Shrinkage continues to be a serious problem for drycleaners and consumers alike. Any shrinkage over 2% will alter the fit of most garments and will be especially noticeable to consumers with tight and formfitting garments. Shrinkage of 5% in trousers with a 35" waist and a 32" length will reduce the size over 1 1/2".


(1)Relaxation (or fabric) shrinkage. Relaxation shrinkage occurs during the initial drycleaning of a garment. This type of shrinkage takes place because the woven or knitted goods are stretched during manufacture. These fabrics have a high potential shrinkage capability. (2) Progressive (or fiber) shrinkage. Progressive shrinkage occurs during subsequent cleanings. A consumer may not notice this type of shrinkage until the garment has been cleaned several times. (3) Felting shrinkage. Felting is extreme shrinkage of wool and other animal fibers when exposed to heat, moisture and mechanical action. The scales of the fibers interlock and the fabric becomes thicker and smaller. Shrinkage occurs in fabrics or yarns due to (a) A lack of or improper pre-shrinkage treatment during manufacture, (b) An improper heat stabilization treatment during manufacture, and (c) The improper choice or application of resins, sizing agents and coatings.


To be considered serviceable, a consumer's garment should not shrink more than 2%. Manufacturers use the following processes to control shrinkage (a) Compressive shrinkage controls are used on fabrics of cotton, linen and some rayon. A fabric is used to compress or shrink another fabric by heated rollers. Sanforization and Rigmen are trade names for compressive shrinkage processes used on woven cloth. (b) Heat setting or stabilization is used on thermoplastic fabrics. The dimensional stability is maintained by subjecting the fabric or yarn to a predetermined degree of heat, moisture and pressure. (c) A resin or other coating is applied to a fabric yarn or fiber to stabilize it. Rayon fabrics are frequently impregnated with sizing agents. Surface coatings are sometimes used to mask the scales of the wool fiber and reduce its potential to shrink and felt.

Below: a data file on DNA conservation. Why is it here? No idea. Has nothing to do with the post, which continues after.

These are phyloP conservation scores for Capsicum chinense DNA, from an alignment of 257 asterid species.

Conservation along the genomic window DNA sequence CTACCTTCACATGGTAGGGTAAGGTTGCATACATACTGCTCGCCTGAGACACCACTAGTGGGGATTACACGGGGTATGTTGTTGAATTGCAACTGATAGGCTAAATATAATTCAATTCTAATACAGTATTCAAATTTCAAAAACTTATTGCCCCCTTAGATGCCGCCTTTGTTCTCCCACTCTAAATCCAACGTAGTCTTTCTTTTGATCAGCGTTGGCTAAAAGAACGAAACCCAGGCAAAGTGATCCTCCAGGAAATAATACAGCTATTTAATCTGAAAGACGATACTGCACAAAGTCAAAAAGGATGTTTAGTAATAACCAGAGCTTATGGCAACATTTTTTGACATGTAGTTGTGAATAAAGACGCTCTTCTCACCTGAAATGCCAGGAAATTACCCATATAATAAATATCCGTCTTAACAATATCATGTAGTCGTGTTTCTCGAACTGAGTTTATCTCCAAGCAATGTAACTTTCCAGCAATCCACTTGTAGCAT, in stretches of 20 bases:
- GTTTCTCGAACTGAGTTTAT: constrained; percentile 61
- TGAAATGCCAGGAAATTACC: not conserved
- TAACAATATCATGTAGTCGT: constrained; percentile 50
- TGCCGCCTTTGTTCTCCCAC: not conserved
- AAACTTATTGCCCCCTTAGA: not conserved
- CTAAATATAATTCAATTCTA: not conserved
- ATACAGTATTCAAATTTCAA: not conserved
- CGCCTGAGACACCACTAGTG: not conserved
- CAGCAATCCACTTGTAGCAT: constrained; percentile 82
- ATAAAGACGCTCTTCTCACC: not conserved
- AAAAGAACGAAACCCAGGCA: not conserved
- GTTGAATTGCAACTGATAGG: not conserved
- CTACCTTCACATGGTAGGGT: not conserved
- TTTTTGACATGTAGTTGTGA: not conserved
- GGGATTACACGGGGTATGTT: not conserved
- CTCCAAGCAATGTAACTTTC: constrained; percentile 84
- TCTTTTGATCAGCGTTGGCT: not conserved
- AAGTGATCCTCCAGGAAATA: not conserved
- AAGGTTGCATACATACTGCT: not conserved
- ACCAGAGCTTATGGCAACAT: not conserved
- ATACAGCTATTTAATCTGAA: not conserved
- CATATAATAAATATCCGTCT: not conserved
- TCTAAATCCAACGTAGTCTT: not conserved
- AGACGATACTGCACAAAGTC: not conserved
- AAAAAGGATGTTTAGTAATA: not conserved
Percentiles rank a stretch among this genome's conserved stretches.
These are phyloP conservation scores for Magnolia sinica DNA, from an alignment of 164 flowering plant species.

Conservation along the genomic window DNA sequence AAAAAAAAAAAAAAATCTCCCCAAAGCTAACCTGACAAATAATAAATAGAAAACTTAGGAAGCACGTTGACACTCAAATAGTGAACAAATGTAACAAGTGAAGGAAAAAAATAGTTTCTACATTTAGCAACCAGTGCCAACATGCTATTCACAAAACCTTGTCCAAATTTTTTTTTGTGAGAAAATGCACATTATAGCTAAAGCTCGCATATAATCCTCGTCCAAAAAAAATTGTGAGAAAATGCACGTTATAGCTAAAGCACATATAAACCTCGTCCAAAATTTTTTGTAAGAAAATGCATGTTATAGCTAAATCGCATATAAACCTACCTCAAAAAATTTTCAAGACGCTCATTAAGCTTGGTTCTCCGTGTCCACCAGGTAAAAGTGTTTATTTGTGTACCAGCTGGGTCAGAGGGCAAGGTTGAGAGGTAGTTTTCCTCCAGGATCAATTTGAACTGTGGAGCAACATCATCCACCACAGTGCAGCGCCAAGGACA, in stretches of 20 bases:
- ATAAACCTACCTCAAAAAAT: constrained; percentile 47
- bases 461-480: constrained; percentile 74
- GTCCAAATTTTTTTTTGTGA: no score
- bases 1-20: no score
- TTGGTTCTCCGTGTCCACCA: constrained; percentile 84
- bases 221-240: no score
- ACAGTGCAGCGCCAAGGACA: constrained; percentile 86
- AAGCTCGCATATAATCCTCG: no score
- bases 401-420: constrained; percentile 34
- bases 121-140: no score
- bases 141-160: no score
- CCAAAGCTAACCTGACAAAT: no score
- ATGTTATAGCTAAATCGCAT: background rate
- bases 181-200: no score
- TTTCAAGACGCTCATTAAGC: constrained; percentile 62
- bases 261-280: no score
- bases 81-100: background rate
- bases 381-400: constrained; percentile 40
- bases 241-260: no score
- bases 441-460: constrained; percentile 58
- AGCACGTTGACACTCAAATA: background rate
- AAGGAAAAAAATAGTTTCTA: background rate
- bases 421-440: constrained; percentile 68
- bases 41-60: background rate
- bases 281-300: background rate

Heat, moisture and mechanical action are the three factors that produce shrinkage. Depending upon the fiber, one or more of the factors become dominantly critical. For instance, thermoplastic fibers are more sensitive to heat; natural fibers and rayon are more sensitive to moisture.


There is no practical way to determine in advance whether a fabric will shrink. Angoras and soft woolens always have high shrinkage potential, since the yarns are most often not pre-shrunk. Wool gabardines, crepe and matte jersey are potential shrinkage problems.


Careful classification and control of heat, moisture and mechanical action will reduce the hazards of shrinkage. 
(1) Angora and angora blends should be processed in a moisture-free load, with a high solvent level, for 2-3 minutes, with minimum mechanical action. Solvent temperature should not exceed 80°F. Hot solvent increases the possibility of “free moisture” and shrinkage. Angora should be reclaimed at the minimum temperatures required by the type of solvent used. 
(2) Soft woolens, rayon and crepe should be run in a moisture free load for 3-5 minutes. Solvent temperature should not exceed 80°F. Loose knits should be placed in a net bag to reduce mechanical action. Soft woolens should be reclaimed at the minimum temperatures required by the type of solvent used. (3)Thermoplastic fabrics (acrylic, polyester, nylon) are run according to fabric or knit construction. 3-5 minutes for fragile or soft knits, 7-8 minutes for more durable construction. Solvent temperature should not exceed 80° F. Reclaim at the minimum temperatures required by the type of solvent used. Eliminate moisture in the load to reduce shrinkage.


When garments are spotted, they should be completely dry before entering the drycleaning machine. The moisture content of only one garment being cleaned wet can increase the relative humidity of the solvent, causing an entire load of garments to be affected.


If the trimmings and accessories show if they can be safely processed in water when tested, wetcleaning may be an option. Wetcleaning will not adversely affect polyester, nylon, acrylic and other thermoplastic fibers. Care labels or hangtags may suggest washing as preferable.


Where shrinkage is a possibility, limit the use of steam and moisture. Don't over-steam the fabric on the pressing machine or steam air finisher.


Shrinkage may occur in any type of fabric. Shrinkage will occur because of (1) A lack of a suitable pre-shrinkage treatment, (2) Faulty heat setting (3) Defective sizing agents. There is no practical way to test a fabric before drycleaning. When drycleaning a garment that may shrink, shrinkage may be avoided by proper load classification and limiting the use of moisture, heat and mechanical action.

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